Belarus26 May 2003
OSCE alerted about major press freedom violations
Reporters Without Borders has voiced its concern about the threats to press freedom in Belarus to the Organisation for Security and Cooperation in Europe (OSCE) on the eve of a visit to Minsk on 25-28 May by the OSCE Parliamentary Assembly’s ad hoc working group on Belarus.
In a letter to the working group’s chairperson, Uta Zapf, Reporters Without Borders highlighted three issues: the lack of transparency in the drafting of a new law on the news media, the obstacles to the creation and existence of independent publications, and the provisions for prison terms for defamation, which led to the detention of three journalists in 2002.
"We urge you, Madam Chairperson, to raise these questions with the parliamentarians and officials you meet during your visit to Belarus," Reporters Without Borders secretary-general Robert Ménard said.
A new version of the draft "law on the press and other media," first submitted in September 2001, was to have been published in March 2003 and debated in parliament from 2 April onwards. But the authorities have refused to release the latest drafts and a parliamentary vote has again been postponed, until autumn 2003. The lack of transparency in the preparation of this reform is preventing it from being analysed by human rights organisations and thereby preventing any warnings being issued about problems it might cause.
Many independent publications appeared in the years following independence, but today they are increasingly under threat. The creation of new publications, especially in the provinces, as well as the maintenance of existing publications, are hampered by means of bureaucratic obstacles. At least five newspapers have been temporarily shut down or prevented from appearing under various pretexts as a result of judicial decisions.
A regional court on 19 May refused to register the new legal address of the newspaper Volny Gorad, thereby preventing the newspaper itself from being registered. Information minister Mikhail Podgainy on 24 April ordered the closure of the independent regional newspaper Pravinstsyalka for three months because it changed its legal address and the subjects it writes about without coordinating with the information ministry and local authorities.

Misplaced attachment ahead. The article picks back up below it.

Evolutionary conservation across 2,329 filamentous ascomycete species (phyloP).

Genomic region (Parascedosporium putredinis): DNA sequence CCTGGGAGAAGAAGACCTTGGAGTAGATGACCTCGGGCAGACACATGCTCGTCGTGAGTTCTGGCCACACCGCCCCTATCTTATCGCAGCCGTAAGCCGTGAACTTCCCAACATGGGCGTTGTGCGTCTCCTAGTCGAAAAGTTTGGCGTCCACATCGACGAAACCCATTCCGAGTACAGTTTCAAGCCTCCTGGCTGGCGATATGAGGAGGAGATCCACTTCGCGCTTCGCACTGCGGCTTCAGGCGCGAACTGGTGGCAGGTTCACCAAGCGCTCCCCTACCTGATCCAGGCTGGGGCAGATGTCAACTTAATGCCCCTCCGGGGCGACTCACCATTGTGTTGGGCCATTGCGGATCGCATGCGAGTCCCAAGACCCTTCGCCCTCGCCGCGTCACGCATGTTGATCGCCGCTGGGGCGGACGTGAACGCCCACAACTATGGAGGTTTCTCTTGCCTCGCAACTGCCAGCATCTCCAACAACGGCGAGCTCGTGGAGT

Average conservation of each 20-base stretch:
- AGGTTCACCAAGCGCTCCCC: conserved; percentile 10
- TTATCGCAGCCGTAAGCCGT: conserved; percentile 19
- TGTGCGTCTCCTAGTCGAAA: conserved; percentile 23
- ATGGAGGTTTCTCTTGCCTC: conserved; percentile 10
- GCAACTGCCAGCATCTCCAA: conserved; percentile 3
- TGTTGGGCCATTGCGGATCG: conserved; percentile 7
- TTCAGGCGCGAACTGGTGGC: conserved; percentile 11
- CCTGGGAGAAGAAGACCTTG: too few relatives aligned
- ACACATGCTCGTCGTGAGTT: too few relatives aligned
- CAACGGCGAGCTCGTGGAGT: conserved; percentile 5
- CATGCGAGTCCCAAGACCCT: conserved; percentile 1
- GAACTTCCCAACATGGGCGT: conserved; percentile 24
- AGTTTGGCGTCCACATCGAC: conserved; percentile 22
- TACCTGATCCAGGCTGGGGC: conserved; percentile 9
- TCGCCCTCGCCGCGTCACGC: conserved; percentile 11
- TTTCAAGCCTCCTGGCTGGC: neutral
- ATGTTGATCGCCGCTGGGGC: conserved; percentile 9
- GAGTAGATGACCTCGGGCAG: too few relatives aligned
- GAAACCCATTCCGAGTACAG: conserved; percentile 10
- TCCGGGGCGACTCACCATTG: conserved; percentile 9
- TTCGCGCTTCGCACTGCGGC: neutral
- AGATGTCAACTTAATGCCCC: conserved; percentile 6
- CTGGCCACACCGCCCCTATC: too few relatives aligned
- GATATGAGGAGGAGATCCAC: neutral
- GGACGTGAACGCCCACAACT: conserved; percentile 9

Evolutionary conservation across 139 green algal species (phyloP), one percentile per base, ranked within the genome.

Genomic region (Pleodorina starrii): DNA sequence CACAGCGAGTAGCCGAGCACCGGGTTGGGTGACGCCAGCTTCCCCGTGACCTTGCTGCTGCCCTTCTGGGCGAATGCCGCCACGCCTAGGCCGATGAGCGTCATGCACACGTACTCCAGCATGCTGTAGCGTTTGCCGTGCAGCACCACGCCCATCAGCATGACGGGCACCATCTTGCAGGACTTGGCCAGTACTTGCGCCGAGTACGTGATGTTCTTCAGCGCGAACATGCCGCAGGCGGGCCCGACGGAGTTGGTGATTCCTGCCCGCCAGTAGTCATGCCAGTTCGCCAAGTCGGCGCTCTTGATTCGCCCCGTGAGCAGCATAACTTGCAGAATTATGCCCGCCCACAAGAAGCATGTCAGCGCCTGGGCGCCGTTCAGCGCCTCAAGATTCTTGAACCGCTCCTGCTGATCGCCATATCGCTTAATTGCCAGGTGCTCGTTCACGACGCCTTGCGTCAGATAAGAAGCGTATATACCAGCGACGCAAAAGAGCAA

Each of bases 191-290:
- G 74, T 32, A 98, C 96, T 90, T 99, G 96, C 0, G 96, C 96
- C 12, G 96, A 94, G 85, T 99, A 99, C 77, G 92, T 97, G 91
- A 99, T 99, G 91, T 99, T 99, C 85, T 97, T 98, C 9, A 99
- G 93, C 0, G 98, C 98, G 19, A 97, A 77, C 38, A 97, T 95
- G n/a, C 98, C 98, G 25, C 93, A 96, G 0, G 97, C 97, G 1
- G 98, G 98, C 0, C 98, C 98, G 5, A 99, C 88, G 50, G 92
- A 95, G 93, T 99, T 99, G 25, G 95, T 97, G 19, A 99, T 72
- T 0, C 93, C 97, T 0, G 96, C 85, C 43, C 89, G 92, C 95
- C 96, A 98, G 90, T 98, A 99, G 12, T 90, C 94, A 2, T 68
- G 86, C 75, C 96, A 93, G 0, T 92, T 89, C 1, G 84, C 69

On 3 February, the court responsible for commercial matters in the Grodno region suspended the commercial licence of Ramuald Ulan, the founder of Novaya Gazeta Smorgoni, an independent weekly in the town of Smorgon, thereby condemning the newspaper to closure. The executive committee accused Ulan of violating the right to work, tax legislation and fire regulations in 2000 and 2002. On 26 November 2002, the information ministry invalidated the registration of the independent weekly Mestnoye Vremya on the pretext that its new address had not been legalised, although the law makes no provision for such a drastic sanction in such circumstances. Launched at the start of November, the newspaper was able to bring out only three issues.
Finally, the defamation law was the basis on which the courts sentenced three journalists to hard labour in 2002 and continues to be used against independent voices, such as Alexander Ignatouk, editor in chief of the newspaper Vechernyi Stolin. Accused of defaming a local official, Vladimir Pashkevich, and thereby preventing him from pursuing his professional activity, Ignatouk faces up to three years in prison.
The sentences of hard labour passed on Mikolai Markevich, editor of the regional newspaper Pagonya, and one of his journalists, Pavel Mazheiko, for insulting the president were lightened in spring 2003 inasmuch as they were allowed to serve their sentences in their home town. But Viktar Ivaskevich, the editor of the newspaper Rabochy, is still in a labour camp for an article he wrote and published accusing President Lukashenko of corruption.
By imprisoning these journalists, the authorities are violating international press freedom standards, which state that: "In the case of offences such as ’libelling’, ’insulting’ or ’defaming’ the head of State (...), prison terms are both reprehensible and out of proportion to the harm suffered by the victim" (18 January 2000 report of Abid Hussain, the United Nations special rapporteur on the promotion and protection of the right to freedom of opinion and expression).
These journalists should be cleared of all charges and Ivaskevich should be freed immediately.